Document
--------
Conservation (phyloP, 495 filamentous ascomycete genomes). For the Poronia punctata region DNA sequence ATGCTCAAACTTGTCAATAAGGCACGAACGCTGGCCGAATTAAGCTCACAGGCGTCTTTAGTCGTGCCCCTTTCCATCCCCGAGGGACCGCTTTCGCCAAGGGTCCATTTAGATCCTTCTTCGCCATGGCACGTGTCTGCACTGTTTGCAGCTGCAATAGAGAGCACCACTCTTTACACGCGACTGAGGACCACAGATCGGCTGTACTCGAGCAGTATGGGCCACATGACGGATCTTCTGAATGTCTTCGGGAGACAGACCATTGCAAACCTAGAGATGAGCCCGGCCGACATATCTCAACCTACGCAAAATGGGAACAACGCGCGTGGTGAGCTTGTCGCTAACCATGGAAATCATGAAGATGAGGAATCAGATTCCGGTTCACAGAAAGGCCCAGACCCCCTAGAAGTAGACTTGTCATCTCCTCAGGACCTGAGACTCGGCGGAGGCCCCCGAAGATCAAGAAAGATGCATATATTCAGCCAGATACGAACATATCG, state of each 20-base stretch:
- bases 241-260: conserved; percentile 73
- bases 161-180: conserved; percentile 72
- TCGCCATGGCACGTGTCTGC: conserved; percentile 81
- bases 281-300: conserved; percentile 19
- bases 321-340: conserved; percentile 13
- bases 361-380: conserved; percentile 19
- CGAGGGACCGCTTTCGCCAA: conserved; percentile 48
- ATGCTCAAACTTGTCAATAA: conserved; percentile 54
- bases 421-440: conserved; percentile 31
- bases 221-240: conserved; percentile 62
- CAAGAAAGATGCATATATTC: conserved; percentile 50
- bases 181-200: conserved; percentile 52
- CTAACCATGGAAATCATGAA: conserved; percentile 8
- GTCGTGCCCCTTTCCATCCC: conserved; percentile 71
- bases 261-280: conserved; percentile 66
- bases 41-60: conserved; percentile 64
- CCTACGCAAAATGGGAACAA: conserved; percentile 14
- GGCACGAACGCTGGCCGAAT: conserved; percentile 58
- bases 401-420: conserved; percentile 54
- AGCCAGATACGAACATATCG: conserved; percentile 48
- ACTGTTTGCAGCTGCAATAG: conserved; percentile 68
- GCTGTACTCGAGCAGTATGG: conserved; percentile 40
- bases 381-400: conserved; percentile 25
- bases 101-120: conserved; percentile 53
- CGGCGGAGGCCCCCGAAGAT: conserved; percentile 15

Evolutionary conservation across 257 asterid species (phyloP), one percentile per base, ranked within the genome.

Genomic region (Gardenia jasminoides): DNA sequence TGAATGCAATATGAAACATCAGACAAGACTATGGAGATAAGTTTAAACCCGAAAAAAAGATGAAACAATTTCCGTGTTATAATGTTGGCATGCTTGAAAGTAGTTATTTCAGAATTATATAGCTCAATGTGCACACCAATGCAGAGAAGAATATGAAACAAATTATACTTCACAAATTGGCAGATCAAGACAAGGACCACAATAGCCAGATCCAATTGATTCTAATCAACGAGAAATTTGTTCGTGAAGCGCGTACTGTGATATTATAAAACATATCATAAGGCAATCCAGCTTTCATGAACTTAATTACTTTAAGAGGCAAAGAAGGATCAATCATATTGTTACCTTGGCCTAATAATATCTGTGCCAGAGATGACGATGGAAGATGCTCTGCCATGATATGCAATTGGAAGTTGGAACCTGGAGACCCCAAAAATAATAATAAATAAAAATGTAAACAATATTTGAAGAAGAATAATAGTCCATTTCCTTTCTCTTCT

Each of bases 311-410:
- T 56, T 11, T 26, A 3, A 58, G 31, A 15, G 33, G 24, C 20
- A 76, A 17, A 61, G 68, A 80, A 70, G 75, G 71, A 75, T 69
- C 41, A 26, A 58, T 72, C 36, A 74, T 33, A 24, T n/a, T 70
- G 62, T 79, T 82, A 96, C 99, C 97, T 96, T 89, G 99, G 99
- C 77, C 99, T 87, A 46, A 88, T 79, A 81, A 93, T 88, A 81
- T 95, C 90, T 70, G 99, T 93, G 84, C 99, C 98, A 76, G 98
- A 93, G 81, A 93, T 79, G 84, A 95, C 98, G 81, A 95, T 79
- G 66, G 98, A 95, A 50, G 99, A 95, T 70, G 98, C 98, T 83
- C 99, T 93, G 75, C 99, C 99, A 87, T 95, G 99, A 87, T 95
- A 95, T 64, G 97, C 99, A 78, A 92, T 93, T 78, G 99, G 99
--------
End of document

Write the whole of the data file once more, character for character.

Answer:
Conservation (phyloP, 495 filamentous ascomycete genomes). For the Poronia punctata region DNA sequence ATGCTCAAACTTGTCAATAAGGCACGAACGCTGGCCGAATTAAGCTCACAGGCGTCTTTAGTCGTGCCCCTTTCCATCCCCGAGGGACCGCTTTCGCCAAGGGTCCATTTAGATCCTTCTTCGCCATGGCACGTGTCTGCACTGTTTGCAGCTGCAATAGAGAGCACCACTCTTTACACGCGACTGAGGACCACAGATCGGCTGTACTCGAGCAGTATGGGCCACATGACGGATCTTCTGAATGTCTTCGGGAGACAGACCATTGCAAACCTAGAGATGAGCCCGGCCGACATATCTCAACCTACGCAAAATGGGAACAACGCGCGTGGTGAGCTTGTCGCTAACCATGGAAATCATGAAGATGAGGAATCAGATTCCGGTTCACAGAAAGGCCCAGACCCCCTAGAAGTAGACTTGTCATCTCCTCAGGACCTGAGACTCGGCGGAGGCCCCCGAAGATCAAGAAAGATGCATATATTCAGCCAGATACGAACATATCG, state of each 20-base stretch:
- bases 241-260: conserved; percentile 73
- bases 161-180: conserved; percentile 72
- TCGCCATGGCACGTGTCTGC: conserved; percentile 81
- bases 281-300: conserved; percentile 19
- bases 321-340: conserved; percentile 13
- bases 361-380: conserved; percentile 19
- CGAGGGACCGCTTTCGCCAA: conserved; percentile 48
- ATGCTCAAACTTGTCAATAA: conserved; percentile 54
- bases 421-440: conserved; percentile 31
- bases 221-240: conserved; percentile 62
- CAAGAAAGATGCATATATTC: conserved; percentile 50
- bases 181-200: conserved; percentile 52
- CTAACCATGGAAATCATGAA: conserved; percentile 8
- GTCGTGCCCCTTTCCATCCC: conserved; percentile 71
- bases 261-280: conserved; percentile 66
- bases 41-60: conserved; percentile 64
- CCTACGCAAAATGGGAACAA: conserved; percentile 14
- GGCACGAACGCTGGCCGAAT: conserved; percentile 58
- bases 401-420: conserved; percentile 54
- AGCCAGATACGAACATATCG: conserved; percentile 48
- ACTGTTTGCAGCTGCAATAG: conserved; percentile 68
- GCTGTACTCGAGCAGTATGG: conserved; percentile 40
- bases 381-400: conserved; percentile 25
- bases 101-120: conserved; percentile 53
- CGGCGGAGGCCCCCGAAGAT: conserved; percentile 15

Evolutionary conservation across 257 asterid species (phyloP), one percentile per base, ranked within the genome.

Genomic region (Gardenia jasminoides): DNA sequence TGAATGCAATATGAAACATCAGACAAGACTATGGAGATAAGTTTAAACCCGAAAAAAAGATGAAACAATTTCCGTGTTATAATGTTGGCATGCTTGAAAGTAGTTATTTCAGAATTATATAGCTCAATGTGCACACCAATGCAGAGAAGAATATGAAACAAATTATACTTCACAAATTGGCAGATCAAGACAAGGACCACAATAGCCAGATCCAATTGATTCTAATCAACGAGAAATTTGTTCGTGAAGCGCGTACTGTGATATTATAAAACATATCATAAGGCAATCCAGCTTTCATGAACTTAATTACTTTAAGAGGCAAAGAAGGATCAATCATATTGTTACCTTGGCCTAATAATATCTGTGCCAGAGATGACGATGGAAGATGCTCTGCCATGATATGCAATTGGAAGTTGGAACCTGGAGACCCCAAAAATAATAATAAATAAAAATGTAAACAATATTTGAAGAAGAATAATAGTCCATTTCCTTTCTCTTCT

Each of bases 311-410:
- T 56, T 11, T 26, A 3, A 58, G 31, A 15, G 33, G 24, C 20
- A 76, A 17, A 61, G 68, A 80, A 70, G 75, G 71, A 75, T 69
- C 41, A 26, A 58, T 72, C 36, A 74, T 33, A 24, T n/a, T 70
- G 62, T 79, T 82, A 96, C 99, C 97, T 96, T 89, G 99, G 99
- C 77, C 99, T 87, A 46, A 88, T 79, A 81, A 93, T 88, A 81
- T 95, C 90, T 70, G 99, T 93, G 84, C 99, C 98, A 76, G 98
- A 93, G 81, A 93, T 79, G 84, A 95, C 98, G 81, A 95, T 79
- G 66, G 98, A 95, A 50, G 99, A 95, T 70, G 98, C 98, T 83
- C 99, T 93, G 75, C 99, C 99, A 87, T 95, G 99, A 87, T 95
- A 95, T 64, G 97, C 99, A 78, A 92, T 93, T 78, G 99, G 99